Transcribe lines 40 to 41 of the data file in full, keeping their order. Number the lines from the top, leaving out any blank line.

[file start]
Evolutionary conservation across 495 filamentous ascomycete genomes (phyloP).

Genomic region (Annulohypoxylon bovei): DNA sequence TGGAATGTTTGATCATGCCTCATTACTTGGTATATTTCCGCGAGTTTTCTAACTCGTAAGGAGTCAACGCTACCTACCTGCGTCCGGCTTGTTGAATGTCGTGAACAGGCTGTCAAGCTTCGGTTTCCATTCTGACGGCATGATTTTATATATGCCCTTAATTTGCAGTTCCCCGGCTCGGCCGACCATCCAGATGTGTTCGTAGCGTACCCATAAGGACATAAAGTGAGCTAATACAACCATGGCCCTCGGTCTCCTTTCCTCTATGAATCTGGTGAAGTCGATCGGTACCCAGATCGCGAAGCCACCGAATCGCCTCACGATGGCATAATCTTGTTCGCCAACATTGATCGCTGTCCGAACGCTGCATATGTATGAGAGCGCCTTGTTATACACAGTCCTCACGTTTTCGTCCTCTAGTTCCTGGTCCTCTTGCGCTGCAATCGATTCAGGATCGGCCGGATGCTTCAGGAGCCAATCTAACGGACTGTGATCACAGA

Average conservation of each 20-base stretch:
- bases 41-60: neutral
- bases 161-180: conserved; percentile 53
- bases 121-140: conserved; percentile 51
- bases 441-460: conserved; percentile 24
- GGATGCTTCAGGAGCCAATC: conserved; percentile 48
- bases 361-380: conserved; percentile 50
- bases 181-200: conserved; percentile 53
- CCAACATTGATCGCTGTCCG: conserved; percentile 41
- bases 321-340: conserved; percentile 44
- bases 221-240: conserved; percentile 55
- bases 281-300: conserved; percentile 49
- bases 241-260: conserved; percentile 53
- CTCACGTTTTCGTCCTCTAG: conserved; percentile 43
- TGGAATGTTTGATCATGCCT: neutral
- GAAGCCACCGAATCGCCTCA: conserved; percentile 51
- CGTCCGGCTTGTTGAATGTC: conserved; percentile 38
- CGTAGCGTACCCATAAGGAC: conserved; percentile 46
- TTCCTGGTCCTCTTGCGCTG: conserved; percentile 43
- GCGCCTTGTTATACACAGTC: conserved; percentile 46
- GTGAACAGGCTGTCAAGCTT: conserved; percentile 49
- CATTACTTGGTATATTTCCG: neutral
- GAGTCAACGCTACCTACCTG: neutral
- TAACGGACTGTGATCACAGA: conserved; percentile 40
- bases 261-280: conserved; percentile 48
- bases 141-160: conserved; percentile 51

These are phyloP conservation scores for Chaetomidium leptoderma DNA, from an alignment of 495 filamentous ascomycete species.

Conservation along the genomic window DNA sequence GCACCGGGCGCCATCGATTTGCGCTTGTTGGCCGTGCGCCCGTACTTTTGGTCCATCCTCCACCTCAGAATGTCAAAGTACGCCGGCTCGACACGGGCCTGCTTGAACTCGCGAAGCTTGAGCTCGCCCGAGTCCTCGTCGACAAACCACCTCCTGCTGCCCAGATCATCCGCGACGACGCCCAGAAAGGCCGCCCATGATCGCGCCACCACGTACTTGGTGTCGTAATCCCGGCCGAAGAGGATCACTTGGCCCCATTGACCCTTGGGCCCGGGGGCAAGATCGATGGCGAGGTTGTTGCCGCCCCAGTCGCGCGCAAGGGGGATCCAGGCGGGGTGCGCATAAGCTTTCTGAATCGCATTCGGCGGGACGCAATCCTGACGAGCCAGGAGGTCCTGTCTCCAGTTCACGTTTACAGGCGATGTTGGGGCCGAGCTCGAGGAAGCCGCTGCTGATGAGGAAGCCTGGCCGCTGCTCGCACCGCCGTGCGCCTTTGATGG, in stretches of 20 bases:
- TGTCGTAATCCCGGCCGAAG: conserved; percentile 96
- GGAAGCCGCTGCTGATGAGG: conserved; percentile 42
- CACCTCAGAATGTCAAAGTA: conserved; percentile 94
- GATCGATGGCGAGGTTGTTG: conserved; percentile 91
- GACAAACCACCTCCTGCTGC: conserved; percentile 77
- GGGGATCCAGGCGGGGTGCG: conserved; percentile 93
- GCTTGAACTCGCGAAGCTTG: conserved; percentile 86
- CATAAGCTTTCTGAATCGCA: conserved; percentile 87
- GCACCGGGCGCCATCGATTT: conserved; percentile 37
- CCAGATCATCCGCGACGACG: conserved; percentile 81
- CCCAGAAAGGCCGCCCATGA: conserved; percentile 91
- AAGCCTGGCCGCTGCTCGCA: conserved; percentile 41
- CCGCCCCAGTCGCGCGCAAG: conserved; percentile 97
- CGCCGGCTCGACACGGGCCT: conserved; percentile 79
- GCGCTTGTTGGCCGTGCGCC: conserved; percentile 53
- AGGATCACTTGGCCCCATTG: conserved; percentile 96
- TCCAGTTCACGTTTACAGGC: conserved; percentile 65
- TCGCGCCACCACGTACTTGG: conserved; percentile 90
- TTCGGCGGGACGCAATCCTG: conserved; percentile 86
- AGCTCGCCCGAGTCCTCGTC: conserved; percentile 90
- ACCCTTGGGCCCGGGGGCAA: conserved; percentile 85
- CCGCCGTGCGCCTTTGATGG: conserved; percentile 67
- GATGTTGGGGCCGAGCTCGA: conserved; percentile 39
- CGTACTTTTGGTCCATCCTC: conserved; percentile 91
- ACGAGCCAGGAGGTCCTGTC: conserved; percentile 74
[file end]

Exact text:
- CCAGATCATCCGCGACGACG: conserved; percentile 81
- CCCAGAAAGGCCGCCCATGA: conserved; percentile 91